Title: The Lost Flamingoes of Bombay
Author: Siddharth Dhanvant Shanghvi
Release Date: October 12, 2010
Publisher: St. Martin’s Griffin
Genre: Literary Fiction, Multicultural Fiction
Rating: 5 out of 5
Karan Seth, a photographer working in Bombay, decides that he wants to capture the essence of the city through his pictures. He receives the difficult assignment of photographing Samar Arora, a famous pianist who is incredibly private. He becomes friends with Samar and through him, is exposed to an entirely new side of Bombay, one with darkness and secrets, but also the lightness of being and joy of life.
The Lost Flamingoes of Bombay captured me from the very first page. Shanghvi’s beautiful writing takes the reader in, immersing them in the story that is to be told. His prose is melodic, gentle on the eyes. Even at the darkest times, the writing makes the story easy to drink in. Shanghvi creates an entire world for the reader, simply through his gorgeous prose.
The portrait of Bombay Shanghvi paints is an incredible one. Somehow, he captures the essence of this large city of contradictions in this book. He shows the lifestyles of the rich and well-to-do, juxtaposing them against slum life. The reader sees the difficulties of life in modern day India, as the country is growing and changing. The values and culture are leaning towards the West, but of course, there is backlash and resentment within that shift. It’s a bustling, busy city; sights, smells, and sounds assault the senses, and somehow Shanghvi is able to translate this onslaught of sensation into words. He really delivers an amazing portrait of Bombay in this book.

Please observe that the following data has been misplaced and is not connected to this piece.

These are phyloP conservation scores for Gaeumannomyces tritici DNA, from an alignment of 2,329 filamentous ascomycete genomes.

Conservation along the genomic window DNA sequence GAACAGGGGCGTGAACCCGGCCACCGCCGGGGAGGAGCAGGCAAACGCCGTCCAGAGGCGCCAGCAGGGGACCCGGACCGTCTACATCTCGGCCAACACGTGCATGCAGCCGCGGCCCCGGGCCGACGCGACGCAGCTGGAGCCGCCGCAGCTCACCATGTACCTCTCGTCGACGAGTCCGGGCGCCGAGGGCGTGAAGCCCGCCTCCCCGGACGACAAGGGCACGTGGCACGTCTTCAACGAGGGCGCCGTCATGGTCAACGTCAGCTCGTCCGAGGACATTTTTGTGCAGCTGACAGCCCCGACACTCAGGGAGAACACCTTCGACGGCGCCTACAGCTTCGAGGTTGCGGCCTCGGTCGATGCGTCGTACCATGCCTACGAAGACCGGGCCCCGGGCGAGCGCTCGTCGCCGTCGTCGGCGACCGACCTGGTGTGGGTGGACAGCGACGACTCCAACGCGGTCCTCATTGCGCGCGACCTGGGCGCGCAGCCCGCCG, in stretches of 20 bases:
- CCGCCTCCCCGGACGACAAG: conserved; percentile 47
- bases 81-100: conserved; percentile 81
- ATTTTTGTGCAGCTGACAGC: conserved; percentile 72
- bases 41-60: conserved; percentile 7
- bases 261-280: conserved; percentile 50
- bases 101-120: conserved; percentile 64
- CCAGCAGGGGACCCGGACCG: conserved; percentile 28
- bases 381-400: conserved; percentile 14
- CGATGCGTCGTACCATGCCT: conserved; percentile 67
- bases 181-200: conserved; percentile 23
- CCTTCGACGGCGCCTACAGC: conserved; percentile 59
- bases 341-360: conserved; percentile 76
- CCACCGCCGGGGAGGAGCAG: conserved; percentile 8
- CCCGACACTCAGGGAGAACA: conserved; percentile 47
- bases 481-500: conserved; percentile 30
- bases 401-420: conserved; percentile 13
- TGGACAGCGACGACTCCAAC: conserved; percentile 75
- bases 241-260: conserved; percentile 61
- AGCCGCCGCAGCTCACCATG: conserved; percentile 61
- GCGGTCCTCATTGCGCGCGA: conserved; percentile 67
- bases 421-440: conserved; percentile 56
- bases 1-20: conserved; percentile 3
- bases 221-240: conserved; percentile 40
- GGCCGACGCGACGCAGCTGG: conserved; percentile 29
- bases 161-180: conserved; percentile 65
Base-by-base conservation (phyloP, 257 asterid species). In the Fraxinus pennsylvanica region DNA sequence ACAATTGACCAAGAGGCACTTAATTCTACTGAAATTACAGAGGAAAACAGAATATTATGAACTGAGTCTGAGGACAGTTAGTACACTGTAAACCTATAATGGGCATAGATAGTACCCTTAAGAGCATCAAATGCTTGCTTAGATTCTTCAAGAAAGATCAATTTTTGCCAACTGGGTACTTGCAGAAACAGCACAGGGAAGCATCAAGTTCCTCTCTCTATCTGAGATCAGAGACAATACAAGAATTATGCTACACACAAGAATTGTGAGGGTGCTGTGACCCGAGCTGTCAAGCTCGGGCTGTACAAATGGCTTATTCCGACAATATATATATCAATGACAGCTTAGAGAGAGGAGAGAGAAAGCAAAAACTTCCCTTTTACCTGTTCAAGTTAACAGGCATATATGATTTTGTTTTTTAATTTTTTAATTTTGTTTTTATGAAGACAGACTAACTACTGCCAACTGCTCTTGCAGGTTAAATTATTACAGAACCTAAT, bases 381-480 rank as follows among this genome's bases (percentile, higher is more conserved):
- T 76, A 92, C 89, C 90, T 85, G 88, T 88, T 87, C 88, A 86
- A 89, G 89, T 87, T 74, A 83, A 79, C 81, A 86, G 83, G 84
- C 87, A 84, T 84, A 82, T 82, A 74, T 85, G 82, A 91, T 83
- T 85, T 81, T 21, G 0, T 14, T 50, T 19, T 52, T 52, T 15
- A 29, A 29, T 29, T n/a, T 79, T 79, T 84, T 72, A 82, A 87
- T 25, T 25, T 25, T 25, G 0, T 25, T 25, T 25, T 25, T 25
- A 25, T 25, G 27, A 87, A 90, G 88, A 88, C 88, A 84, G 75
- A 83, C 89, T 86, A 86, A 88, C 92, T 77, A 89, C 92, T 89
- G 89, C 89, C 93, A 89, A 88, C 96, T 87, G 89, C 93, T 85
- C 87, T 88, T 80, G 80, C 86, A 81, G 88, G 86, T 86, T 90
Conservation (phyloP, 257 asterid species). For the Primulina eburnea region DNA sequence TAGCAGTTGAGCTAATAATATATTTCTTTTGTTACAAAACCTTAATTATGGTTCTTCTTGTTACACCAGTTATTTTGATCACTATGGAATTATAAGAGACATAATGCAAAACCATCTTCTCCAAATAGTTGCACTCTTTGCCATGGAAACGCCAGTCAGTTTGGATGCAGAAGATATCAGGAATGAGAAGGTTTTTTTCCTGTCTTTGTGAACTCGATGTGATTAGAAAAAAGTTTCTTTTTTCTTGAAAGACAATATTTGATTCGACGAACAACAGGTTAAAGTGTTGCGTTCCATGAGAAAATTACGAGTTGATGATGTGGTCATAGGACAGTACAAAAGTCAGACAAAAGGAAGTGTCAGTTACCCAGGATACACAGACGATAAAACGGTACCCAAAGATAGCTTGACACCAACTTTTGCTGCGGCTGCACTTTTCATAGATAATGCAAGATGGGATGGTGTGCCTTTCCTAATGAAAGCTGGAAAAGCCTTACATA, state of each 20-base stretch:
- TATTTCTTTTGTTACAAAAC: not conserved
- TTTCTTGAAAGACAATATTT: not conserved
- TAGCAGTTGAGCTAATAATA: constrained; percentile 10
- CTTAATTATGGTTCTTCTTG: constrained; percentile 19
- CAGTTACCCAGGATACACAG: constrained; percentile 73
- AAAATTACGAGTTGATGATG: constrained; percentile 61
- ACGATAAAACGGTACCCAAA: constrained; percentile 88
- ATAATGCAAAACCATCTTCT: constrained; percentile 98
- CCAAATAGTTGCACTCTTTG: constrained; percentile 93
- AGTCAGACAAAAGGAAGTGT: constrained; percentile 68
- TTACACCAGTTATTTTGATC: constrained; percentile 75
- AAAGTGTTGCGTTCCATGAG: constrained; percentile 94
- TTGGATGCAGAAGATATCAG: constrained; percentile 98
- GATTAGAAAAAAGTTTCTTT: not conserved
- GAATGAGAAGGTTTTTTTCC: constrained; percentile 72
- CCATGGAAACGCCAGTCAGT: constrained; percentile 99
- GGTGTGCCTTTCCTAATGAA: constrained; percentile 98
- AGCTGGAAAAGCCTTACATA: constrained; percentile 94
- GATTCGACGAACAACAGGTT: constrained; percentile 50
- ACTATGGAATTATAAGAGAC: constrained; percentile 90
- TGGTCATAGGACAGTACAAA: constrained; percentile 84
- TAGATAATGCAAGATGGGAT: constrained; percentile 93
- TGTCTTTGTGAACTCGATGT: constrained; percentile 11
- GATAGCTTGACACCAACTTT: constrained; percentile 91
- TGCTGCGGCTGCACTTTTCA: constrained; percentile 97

It’s hard to really pinpoint the type of book The Lost Flamingoes of Bombay is. It’s a character exploration, a book of self-realizations, while also being a procedural book about how the Indian judicial system works. It’s a scathing social commentary, while also being a labor of love to an incredibly vibrant city. It tries to be so many things at once, which is usually a bad sign. But somehow, this book accomplishes every ambitious thing it sets out to do. It’s an incredibly engaging, and sometimes explosive, novel about living, loving, and dying.
The characters in The Lost Flamingoes of Bombay are all a bit lost within the huge city in which they live. They can’t find themselves until they find each other. Karan learns what it means to live through Samar and Zaira, a movie star friend of Samar’s. He learns the meaning of love, but also the heartbreak of death. He learns that friendship is a form of love, and can be just as powerful as romantic love. He internalizes some beautiful, though very difficult, lessons over the course of the novel. Though he makes some very poor decisions, the reader can’t help but love Karan, not despite his fallibility but because of it.
The Lost Flamingoes of Bombay is a beautiful, riveting piece of fiction. It shows us the tragedy of human life, while also extolling the beauty of friendship and love. It’s a commentary on the corruption of the Indian judicial system, while it also shows appreciation for the vibrancy of the city of Bombay. It will be something different to every reader and is an incredible book I can’t recommend highly enough.